Another excellent piece for this weekend’s reading– Venturebeat, a blog about new technology ventures, publishes a piece on social capitalism, its two basic models, and why some companies are likely to succeed while others are not. The post is written by Jay Parkhill, who is an attorney that works in the technology sector. Keep in mind that most Venturebeat readers are technology investors so Jay is writing for that audience.

According to Jay, the two basic models are:

1. Companies that seek to do good by capitalizing on our existing shopping patterns. Example: Ethos water.

2. Businesses that encourage consumers to spend money in ways they would not otherwise in order to create a social and/or environmental impact. Example: Terrapass, Kiva.

Read the article for the complete analysis and the pros and cons of each model.

A U.N. initiative to promote business ethics could change the way B-schools operate

This week’s reading comes from Business Week and is about social responsibility— the article discusses a U.N. initiative that was launched in 2000, called UN Global Impact, to promote socially responsibly business practices in the world. The program looked at social responsibility from a financial perspective and adopted principles for responsible investment. It currently has more than 3,800 participants in 100 countries.

Recently, the Global Compact decided to expand its efforts to the academic community and is in the process of developing a set of Principles for Responsible Business Education. In January, Angel Cabrera, president of Arizona-based Thunderbird School of Global Management was named senior adviser to the Global Compact and is heading the task force developing the principles, which are to be presented at a meeting in Geneva in July.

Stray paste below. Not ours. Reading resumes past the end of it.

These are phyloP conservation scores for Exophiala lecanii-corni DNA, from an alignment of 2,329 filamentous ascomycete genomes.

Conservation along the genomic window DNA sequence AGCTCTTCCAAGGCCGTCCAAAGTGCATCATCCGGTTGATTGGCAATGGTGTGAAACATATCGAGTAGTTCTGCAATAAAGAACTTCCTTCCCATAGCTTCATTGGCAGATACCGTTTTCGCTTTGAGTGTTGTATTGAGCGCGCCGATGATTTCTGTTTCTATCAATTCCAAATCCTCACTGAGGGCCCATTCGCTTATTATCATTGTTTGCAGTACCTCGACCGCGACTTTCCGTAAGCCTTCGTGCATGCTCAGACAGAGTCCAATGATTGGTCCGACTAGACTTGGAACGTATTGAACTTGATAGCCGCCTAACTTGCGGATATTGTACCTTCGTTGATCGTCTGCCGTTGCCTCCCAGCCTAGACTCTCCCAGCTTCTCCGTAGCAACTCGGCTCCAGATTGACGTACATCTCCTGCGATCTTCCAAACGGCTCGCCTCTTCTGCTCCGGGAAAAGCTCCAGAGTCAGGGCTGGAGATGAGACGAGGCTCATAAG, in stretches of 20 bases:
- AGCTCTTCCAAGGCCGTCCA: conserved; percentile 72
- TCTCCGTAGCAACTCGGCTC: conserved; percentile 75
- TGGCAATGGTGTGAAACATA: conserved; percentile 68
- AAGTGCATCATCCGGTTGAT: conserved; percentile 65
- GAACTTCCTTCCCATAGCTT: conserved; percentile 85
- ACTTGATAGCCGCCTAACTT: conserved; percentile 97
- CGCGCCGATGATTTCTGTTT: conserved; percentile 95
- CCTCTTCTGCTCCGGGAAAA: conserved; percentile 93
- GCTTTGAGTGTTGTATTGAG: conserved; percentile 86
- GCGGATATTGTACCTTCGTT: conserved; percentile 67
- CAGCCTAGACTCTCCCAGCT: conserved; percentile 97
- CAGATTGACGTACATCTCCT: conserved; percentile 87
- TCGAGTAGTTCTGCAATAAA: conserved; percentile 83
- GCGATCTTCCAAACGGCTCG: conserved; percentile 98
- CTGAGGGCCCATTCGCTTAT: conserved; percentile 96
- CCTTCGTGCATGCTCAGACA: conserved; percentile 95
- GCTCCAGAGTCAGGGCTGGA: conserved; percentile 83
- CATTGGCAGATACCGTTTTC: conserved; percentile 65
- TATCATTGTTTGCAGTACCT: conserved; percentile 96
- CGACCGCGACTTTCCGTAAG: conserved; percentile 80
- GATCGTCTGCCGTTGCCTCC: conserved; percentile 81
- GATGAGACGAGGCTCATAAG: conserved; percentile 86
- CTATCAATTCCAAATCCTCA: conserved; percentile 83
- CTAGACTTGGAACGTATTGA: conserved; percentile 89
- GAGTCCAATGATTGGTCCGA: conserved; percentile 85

Check out the Business Week article for the full Q&A with Angel Cabrera.

Beginner’s Guide To Socially Responsible Investing (SRI)

I finally saved up a enough money where investing has become relevant to me. I know a bit about how the markets work, but I don’t know too much about Socially Responsible Investing (SRI). I’ll need a crash course, and for that, there is no better resource than Wikipedia. According to Wikipedia, Socially Responsible Investing is:

an umbrella term for a philosophy of investing by both financial and social criteria. SRI investors seek to align their personal values and financial goals by choosing to invest in companies and organizations displaying values comparable to their own.

The entry is pretty thorough and my main take away is that there doesn’t seem to be a clear definition as to what SRI really means, except “no tobacco or alcohol products.”

While there is no one standard of criteria across Socially Responsible Investing, most SRI mutual funds, whether conservative or progressive, employ screens that exclude companies that manufacture tobacco or alcohol products.

I googled “socially responsible funds” and have a bunch of links to look at but there doesn’t seem to be a definitive guide. I guess I’ll have to navigate this maze on my own. I’ll report back my thoughts and findings. I’ll probably start with the following links:

Information on Funds
SocialFunds– “The largest personal finance site devoted to socially responsible investing”

Social Investment Forum– “a national nonprofit membership organization promoting the concept, practice and growth of socially responsible investing ”

Calvert Online– “socially responsible mutual funds”

KLD– “an independent investment research firm providing management tools to professionals integrating environmental, social and governance factors into their investment decisions.”

Yahoo Directory of Socially Responsible Mutual Funds

Pax World Funds– “Socially Responsible Mutual Funds, Ethical Investing, socially responsible investing”